The number of people that have diabetes is estimated to be over 180 million worldwide. Patients with diabetes are likely to develop serious complications such as blindness, kidney failure and limb amputations if the disease is not controlled. There are some factors, such as diet and exercise, which can play a role in avoiding diabetes, in particular type 2. However many of the population are already pre-disposed to developing the disease.
This study wants to understand the role that our genes, and other biological markers, play in developing and managing diabetes. This research will hopefully provide some answers to some of the questions surrounding the disease; why do some people develop the disease and others don't; why does medication work for some groups of patients and not for others and why do some people develop the complications associated with diabetes and others don't.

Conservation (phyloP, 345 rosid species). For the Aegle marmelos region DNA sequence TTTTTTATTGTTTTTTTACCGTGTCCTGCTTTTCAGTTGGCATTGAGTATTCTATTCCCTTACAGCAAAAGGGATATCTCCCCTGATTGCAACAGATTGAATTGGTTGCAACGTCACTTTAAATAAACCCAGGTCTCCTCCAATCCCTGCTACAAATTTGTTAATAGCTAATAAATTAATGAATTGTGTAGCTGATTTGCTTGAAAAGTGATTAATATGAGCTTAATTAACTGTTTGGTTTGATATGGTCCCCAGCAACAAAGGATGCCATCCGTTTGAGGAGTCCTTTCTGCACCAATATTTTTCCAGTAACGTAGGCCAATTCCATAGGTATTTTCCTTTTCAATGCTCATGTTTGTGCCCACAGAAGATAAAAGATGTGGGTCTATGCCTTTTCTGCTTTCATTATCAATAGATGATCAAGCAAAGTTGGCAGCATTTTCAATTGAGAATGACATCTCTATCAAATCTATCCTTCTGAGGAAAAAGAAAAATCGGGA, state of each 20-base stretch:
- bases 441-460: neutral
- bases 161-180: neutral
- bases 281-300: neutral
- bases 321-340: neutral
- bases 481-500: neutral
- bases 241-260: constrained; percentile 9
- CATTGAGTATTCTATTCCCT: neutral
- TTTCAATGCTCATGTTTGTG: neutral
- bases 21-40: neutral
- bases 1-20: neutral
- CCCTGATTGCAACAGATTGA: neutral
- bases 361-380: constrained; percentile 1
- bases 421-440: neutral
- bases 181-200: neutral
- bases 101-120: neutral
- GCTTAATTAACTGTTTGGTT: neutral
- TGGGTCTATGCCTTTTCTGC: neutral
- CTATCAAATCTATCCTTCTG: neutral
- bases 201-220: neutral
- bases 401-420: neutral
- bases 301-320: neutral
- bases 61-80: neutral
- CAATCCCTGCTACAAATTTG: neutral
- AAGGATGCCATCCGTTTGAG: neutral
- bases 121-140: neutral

The other aim of this study is to look at Metformin, which is one of the most commonly used drugs to treat type 2 diabetes, and can also be used in the treatment of type 1 diabetes in conjunction with insulin therapy. Metformin has been on the market for over 60 years yet how it works is not fully understood. Some patients respond well to treatment and encounter very little problems, whilst others find it does not work for them and causes many side-effects.
Over 6000 people will be included in this project so that researchers can study the characteristics of patients that develop diabetes and how they respond to treatment. Metformin will be discussed as a treatment option for those that are eligible and their response to the medication will be monitored through blood and urine samples. This is a multi-centre study and will be recruiting for eligible participants from Glasgow, Lothian and Aberdeen.
If you are interested in participating in this study then please answer the questions below to see if you are suitable. If you are then please make sure you register your details otherwise we will not be able to contact you. You can also email us at firstname.lastname@example.org to log your interest.